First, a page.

Basel III, the Regulations of Banking Business



When you do something wrong at school, teachers scold you. When you fail to finish your work in time, your boss suggests you to fix it. Then, what about the banking business? If it goes in a wrong direction or needs to be regulated, who or what can stop it?

Well, that is what I am going to explain from now on. Are you familiar with the concept of ‘Basel?

It was first introduced in 1988 for banks to maintain more than 8 percent of Bank for International Settlement (BIS) ratio. This regulation was designed for the purpose of preventing unnecessary competitions in financial market.

Since its first introduction and after going through a series of financial crises, the second Basel accord was issued in 2004. It was an international standard for regulation of equity and risk capital. The next version, Basel III, came in recently in 2010, which requires international banks to manage the liquidity risk as well as the regulated equity.



Now, applying the Basel standard to domestic financial system, the FSC is revising the regulations on banking business. So, how will the adoption of Basel standard contribute to easing the current problems in banking business?

First, a minimum capital requirement will be divided into three criteria; 4.5% of common equity Tier 1, 6% of Tier 1 capital, and 8% of the total capital. This is different from the current 8% of the total capital ratio which might be an outdated standard for complicated financial market these days.

This is not the end of key revisions. Another change is establishing capital buffer of 2.5%. As you can guess from the word ‘buffer’, capital buffer means a kind of cushion for banks to keep the capital ratio stable without causing losses. For this ends, banks need to hold a certain amount of capital. Then, what is the difference between the minimum capital requirement and capital buffer? While minimum capital requirement is mandatory, capital buffer is not. When failing to satisfy it, banks are only limited in dividend payment or share repurchase.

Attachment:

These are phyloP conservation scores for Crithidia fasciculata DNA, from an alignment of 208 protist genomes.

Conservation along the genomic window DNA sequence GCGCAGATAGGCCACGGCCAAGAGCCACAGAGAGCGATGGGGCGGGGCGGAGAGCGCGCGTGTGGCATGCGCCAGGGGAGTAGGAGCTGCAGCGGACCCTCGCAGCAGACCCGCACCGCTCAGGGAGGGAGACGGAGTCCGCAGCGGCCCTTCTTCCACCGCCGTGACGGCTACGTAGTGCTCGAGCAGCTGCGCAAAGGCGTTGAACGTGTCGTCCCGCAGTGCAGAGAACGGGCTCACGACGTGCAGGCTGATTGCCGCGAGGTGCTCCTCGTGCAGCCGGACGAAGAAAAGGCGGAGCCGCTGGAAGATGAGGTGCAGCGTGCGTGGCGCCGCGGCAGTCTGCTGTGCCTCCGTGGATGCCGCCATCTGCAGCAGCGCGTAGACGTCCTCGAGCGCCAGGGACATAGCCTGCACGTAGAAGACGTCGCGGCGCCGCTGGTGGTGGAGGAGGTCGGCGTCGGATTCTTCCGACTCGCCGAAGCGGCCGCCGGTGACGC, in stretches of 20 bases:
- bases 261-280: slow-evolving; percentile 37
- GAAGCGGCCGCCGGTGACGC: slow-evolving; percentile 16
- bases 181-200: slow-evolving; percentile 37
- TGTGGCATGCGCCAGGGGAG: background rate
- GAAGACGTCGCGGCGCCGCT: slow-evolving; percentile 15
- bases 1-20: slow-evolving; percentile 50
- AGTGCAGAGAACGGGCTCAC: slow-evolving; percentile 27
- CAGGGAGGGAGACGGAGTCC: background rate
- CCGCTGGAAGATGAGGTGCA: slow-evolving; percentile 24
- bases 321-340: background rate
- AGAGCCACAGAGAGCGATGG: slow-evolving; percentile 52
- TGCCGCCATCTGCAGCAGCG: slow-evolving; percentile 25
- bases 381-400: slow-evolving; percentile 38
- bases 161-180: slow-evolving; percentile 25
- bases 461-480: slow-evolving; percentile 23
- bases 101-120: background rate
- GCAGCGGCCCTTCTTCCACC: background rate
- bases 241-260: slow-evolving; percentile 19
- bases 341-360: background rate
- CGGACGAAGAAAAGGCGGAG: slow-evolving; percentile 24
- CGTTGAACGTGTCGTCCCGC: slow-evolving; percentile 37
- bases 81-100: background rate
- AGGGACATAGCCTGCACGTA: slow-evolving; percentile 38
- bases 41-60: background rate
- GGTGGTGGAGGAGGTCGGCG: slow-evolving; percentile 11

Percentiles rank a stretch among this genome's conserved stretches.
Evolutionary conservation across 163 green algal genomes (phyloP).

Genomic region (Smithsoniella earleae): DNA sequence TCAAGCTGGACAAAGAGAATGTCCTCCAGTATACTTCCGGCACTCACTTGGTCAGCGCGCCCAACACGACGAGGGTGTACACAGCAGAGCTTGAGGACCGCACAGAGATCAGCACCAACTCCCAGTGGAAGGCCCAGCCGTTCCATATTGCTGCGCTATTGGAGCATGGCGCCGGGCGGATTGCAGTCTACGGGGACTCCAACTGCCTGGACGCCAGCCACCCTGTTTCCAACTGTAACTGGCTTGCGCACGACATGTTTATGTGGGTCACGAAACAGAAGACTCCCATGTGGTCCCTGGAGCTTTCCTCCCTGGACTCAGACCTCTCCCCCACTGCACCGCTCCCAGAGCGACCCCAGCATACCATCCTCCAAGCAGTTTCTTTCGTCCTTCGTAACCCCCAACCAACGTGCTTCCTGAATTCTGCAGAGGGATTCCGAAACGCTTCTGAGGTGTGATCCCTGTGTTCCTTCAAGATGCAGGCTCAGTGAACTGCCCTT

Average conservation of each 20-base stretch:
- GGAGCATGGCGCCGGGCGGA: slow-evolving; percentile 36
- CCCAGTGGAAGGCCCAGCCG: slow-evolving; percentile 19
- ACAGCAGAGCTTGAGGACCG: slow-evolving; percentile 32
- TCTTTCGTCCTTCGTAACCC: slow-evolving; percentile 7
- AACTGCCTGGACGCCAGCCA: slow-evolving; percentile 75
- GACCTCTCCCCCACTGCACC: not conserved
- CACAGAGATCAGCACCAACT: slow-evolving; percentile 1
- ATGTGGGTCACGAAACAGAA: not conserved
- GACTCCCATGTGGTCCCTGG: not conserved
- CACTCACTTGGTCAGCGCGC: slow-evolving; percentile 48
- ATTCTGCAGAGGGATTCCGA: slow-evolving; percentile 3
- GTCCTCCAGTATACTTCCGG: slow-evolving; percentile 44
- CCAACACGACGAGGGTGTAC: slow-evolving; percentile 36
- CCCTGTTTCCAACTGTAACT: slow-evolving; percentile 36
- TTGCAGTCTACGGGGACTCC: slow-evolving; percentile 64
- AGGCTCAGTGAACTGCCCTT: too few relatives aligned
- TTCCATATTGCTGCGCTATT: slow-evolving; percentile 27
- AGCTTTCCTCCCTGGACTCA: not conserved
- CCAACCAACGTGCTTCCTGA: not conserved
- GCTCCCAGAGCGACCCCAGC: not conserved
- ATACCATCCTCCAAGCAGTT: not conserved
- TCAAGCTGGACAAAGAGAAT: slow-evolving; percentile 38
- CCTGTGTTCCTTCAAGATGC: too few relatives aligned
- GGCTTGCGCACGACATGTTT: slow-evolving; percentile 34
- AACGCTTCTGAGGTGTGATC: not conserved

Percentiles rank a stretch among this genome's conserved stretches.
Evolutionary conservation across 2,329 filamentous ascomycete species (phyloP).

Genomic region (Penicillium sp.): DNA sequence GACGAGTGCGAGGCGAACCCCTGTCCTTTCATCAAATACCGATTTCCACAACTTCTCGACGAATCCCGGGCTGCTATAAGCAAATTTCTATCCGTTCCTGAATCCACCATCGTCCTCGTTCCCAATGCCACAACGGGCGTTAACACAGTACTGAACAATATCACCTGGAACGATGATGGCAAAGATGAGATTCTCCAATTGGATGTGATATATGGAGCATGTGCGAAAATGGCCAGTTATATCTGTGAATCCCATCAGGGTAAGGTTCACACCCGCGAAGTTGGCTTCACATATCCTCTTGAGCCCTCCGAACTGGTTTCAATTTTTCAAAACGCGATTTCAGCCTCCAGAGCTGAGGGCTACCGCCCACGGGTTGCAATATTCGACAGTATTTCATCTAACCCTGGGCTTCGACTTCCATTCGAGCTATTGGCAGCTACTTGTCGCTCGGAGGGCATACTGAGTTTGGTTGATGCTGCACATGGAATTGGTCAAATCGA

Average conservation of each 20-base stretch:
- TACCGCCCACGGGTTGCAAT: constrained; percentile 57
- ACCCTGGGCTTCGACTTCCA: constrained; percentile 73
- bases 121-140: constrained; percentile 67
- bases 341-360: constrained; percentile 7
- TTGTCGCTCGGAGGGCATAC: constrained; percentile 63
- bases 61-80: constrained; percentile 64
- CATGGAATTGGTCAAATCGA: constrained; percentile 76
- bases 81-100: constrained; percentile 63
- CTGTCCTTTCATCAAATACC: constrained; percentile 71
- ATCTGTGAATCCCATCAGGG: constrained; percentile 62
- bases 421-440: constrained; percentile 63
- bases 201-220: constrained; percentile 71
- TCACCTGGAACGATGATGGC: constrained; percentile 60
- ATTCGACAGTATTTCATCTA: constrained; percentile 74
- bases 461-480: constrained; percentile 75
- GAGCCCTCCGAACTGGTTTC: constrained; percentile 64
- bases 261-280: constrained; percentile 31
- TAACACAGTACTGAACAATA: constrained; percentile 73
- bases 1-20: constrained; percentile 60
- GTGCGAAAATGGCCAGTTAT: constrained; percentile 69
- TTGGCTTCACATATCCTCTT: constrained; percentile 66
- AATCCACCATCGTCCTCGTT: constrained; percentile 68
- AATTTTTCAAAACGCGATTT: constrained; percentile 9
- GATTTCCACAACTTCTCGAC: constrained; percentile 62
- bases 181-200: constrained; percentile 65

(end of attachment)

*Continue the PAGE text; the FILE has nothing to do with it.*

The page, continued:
Last but not least, revision of conditions for corrective measures and evaluation of management status will take effect. Depending on the equity capital ratios, banks are required to follow corrective measures. Also, conditions and terms will be subdivided into three ratios; total capital, Tier 1 capital, and common Tier capital. Adding to this, the capital adequacy will be evaluated by total ratio, Tier 1 ratio, and equity-to-assets-ratio.

This is an ongoing matter at this stage, as it is a ‘plan’ for revision to regulations on supervisions of banking business. Additional measures would be brought up later on, if regarded necessary. For example, provisions constraining liquidity and leverage ratios are not included in the current plan, which might be considered in key revisions for the next time. This progress does not mean that FSC is missing out some important provisions required. Rather, it should be considered that FSC is constantly working towards implementation of policy measures which are most appropriate and demanded in banking businesses. To do so, FSC will examine and design regulatory measures step by step. So, let us hope this plan work successfully in Korea.







* For the official document regardindg this matter, you may refer to Financial Services Commission’s Press Release (available in English/pdf format),


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